Former Member of Knesset, Michal Cotler Wunsh, writes for the Jerusalem Press Club about the judicial reform, its opportunities and causes:
In an age of unprecedented freedom, in a turbulent digital reality, in which polarizing and divisive messages generate massive response and ability to impact, traditional Journalism as a “watchdog of democracy” is challenged. This is the reality with which younger democracies must contend. Unlike seasoned democracies, they don’t have the time to let constitutional and societal processes percolate. This is the contextual looking glass through which the current storm, threatening to tear the 75 year young Israel apart, should be considered.
Add to this the particular identity, history and the circumstances in which Israel’s Jewish democracy was founded. It was founded neither as a democratic State of all its People, nor as a Jewish Halachic State but rather, as clearly stipulated in its founding document – The Declaration of Independence – as the Nation State of Jews – an archetypal indigenous People returning to an ancestral Homeland after millennia of exile and persecution and committed to equality. Zionism – a 140-year-old progressive national liberation movement, anchored in thousands of years of identity, heritage, history, culture and faith and singularly committed to the return to Zion – succeeded against all odds in realizing the dream of generations. Timing being everything, the return to Zion conflated with the aftermath of the Second World War, including the horrors of the Holocaust, as well as with global mass migration, among them the gathering of Jewish exiles from around the world in Israel.
From the moment of Israel’s inception in 1948, Arab rejection to accept it, in any borders, resulted in war after bloody war, threatening to annihilate the single Jewish democratic State. Where conventional wars failed, an unconventional war for global public opinion was waged, co-opting and weaponizing foundational principles and the secular religion of the 20th Century – human rights – to systematically demonize, delegitimize and apply double standards to Israel. In an Orwellian inversion, this war ensues in and by the very institutions, mechanisms and organizations critically mandated and entrusted to ensure equal and consistent application of such principles, collapsing the entire infrastructure. Applying irrelevant social constructs and judging Israel through myopic prisms that fit other circumstances, without taking into account its particular identity, reality, history, threats and challenges, hampers vital understanding of what the Jewish democratic State of Israel is all about. It skews the ability and responsibility to diagnose her root challenges. It thwarts the ability and responsibility to identify historic opportunities and to create holistic, long-term solutions, from each and every aspect.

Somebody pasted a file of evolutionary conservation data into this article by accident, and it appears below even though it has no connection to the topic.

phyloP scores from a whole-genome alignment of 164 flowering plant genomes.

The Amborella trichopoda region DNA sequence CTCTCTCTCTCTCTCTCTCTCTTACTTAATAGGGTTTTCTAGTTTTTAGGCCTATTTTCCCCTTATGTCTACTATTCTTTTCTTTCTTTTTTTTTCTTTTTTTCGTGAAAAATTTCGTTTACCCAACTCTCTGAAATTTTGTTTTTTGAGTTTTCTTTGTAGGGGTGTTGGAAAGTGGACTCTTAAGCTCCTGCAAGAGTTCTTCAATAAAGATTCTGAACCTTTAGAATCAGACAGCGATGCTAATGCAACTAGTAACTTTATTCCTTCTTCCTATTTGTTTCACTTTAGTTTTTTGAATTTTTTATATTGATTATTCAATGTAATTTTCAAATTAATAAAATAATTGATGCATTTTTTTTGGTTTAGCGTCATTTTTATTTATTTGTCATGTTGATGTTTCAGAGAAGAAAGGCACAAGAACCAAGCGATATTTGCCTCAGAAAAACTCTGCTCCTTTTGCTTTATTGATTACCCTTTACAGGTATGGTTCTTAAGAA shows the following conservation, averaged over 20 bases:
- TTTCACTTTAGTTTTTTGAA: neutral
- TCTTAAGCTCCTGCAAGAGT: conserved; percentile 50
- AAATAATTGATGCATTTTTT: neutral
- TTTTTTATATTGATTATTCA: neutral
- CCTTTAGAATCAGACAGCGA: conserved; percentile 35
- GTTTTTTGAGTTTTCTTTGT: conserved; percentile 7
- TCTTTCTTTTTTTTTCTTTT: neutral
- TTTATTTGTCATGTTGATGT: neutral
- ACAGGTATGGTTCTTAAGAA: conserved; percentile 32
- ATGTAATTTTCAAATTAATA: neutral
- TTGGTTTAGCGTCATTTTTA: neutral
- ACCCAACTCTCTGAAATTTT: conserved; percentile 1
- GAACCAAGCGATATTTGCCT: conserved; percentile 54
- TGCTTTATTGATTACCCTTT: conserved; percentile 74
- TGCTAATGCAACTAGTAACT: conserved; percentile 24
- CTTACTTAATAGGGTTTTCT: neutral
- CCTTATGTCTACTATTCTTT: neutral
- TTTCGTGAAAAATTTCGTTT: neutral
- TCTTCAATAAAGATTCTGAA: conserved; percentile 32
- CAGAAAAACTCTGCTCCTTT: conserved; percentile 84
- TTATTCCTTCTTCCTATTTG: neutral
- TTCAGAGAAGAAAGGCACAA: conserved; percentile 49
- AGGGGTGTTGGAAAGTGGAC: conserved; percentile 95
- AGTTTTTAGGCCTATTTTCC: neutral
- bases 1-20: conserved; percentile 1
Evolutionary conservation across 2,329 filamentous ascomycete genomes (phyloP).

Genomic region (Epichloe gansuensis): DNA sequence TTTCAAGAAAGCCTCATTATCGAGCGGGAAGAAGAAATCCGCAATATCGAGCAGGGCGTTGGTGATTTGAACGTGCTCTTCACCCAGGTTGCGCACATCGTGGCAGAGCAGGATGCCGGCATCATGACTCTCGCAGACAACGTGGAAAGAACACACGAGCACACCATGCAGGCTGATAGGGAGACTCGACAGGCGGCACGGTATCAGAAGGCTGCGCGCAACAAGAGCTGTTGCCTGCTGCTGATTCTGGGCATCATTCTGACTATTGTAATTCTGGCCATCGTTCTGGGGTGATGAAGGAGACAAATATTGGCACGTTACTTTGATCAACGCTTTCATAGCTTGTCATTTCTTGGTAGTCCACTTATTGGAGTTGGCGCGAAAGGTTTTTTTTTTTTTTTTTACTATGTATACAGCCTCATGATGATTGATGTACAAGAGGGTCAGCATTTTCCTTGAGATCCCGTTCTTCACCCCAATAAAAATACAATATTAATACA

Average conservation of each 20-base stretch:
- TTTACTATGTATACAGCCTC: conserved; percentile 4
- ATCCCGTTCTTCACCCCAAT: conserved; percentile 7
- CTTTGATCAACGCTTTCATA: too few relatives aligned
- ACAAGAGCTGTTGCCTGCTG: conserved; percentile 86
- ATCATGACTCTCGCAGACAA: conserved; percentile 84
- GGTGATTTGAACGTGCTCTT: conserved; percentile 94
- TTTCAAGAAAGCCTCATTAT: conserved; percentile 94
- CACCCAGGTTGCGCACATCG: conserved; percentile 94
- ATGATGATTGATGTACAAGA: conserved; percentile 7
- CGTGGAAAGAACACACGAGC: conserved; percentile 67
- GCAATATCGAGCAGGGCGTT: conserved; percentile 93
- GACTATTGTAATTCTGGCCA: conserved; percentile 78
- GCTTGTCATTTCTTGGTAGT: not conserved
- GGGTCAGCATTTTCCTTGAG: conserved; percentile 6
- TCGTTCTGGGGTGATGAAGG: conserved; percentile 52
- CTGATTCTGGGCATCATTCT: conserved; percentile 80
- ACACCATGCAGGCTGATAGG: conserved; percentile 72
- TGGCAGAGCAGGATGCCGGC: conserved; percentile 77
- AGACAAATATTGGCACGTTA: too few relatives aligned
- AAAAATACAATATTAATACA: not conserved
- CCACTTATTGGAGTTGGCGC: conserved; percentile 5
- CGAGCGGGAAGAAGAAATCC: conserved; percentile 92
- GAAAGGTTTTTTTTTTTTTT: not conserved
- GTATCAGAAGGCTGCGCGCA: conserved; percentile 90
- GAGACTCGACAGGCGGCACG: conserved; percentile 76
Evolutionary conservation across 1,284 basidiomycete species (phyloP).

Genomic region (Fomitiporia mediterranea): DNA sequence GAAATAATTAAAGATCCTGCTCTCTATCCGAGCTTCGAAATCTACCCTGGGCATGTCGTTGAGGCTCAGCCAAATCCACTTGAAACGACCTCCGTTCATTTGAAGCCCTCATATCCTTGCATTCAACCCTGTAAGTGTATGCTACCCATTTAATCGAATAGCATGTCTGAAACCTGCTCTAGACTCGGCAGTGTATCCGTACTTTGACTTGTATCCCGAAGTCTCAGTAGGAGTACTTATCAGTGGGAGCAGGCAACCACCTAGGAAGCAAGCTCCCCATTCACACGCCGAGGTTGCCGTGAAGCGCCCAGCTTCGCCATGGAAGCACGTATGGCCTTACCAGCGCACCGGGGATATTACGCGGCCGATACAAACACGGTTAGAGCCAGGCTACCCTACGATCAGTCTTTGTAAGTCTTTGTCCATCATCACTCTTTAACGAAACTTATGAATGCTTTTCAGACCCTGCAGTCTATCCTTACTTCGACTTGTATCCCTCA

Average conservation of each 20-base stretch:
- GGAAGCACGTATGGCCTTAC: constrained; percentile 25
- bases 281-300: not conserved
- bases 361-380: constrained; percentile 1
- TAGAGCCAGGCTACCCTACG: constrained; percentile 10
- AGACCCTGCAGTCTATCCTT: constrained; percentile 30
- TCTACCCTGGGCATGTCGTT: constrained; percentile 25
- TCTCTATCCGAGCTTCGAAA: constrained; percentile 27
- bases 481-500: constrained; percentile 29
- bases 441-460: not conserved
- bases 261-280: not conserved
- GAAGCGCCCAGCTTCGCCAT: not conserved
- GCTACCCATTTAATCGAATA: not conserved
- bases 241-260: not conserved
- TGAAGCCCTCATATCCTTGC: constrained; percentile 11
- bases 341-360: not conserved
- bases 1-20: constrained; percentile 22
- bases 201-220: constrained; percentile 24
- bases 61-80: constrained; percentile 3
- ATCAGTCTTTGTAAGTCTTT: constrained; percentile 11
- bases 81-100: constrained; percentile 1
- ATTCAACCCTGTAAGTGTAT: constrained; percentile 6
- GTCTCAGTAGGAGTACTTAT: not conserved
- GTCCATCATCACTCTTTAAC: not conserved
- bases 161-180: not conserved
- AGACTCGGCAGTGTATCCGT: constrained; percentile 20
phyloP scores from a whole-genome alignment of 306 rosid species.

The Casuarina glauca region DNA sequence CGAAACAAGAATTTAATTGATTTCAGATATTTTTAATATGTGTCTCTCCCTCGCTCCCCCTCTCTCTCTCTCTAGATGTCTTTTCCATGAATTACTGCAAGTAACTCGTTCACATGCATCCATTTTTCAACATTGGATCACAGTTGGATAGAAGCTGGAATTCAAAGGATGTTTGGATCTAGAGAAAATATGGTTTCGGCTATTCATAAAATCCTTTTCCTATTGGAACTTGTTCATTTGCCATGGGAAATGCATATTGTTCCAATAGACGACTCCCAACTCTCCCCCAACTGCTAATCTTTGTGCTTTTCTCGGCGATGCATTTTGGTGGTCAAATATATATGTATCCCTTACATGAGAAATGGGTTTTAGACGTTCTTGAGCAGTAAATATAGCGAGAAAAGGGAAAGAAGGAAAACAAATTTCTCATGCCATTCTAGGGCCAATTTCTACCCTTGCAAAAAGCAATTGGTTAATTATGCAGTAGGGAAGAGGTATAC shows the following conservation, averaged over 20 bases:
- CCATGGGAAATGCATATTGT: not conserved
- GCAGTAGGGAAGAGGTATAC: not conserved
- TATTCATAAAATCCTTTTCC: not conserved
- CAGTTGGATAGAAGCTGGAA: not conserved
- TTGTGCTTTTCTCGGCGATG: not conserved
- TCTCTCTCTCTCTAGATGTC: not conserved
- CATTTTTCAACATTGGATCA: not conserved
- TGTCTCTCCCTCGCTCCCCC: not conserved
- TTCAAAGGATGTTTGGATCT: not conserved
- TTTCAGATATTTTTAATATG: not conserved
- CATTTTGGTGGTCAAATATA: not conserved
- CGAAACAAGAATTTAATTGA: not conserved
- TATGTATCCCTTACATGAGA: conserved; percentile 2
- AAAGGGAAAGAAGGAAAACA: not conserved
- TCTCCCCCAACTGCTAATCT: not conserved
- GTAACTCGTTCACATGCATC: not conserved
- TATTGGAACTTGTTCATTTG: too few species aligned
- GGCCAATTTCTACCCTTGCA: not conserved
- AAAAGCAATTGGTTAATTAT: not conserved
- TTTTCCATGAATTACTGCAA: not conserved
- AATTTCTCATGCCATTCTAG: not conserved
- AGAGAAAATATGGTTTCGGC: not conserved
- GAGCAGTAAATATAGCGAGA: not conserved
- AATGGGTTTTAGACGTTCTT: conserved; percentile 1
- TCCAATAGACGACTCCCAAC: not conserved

Internally, the development of an ethnically and religiously diverse society comprised of varied communities, of an ancient people returned to sovereignty after millennia of displacement, of the creation of democratic foundations including checks and balances in a challenging security reality etc., made for far from ideal ‘lab-conditions’. In this context, and in the face of its’ multi-dimensional implications and manifestations, the Israeli Supreme Court initiated and championed a ‘Constitutional Revolution’ in the 1990’s, with the intention of gradually anchoring a complete Constitution. For decades staunch critics, including Supreme Court Justices and significant legal scholars and figures, cautioned of judicial overreach and extension of authority, breaching among other things the delicate balance between the judiciary and legislative branches.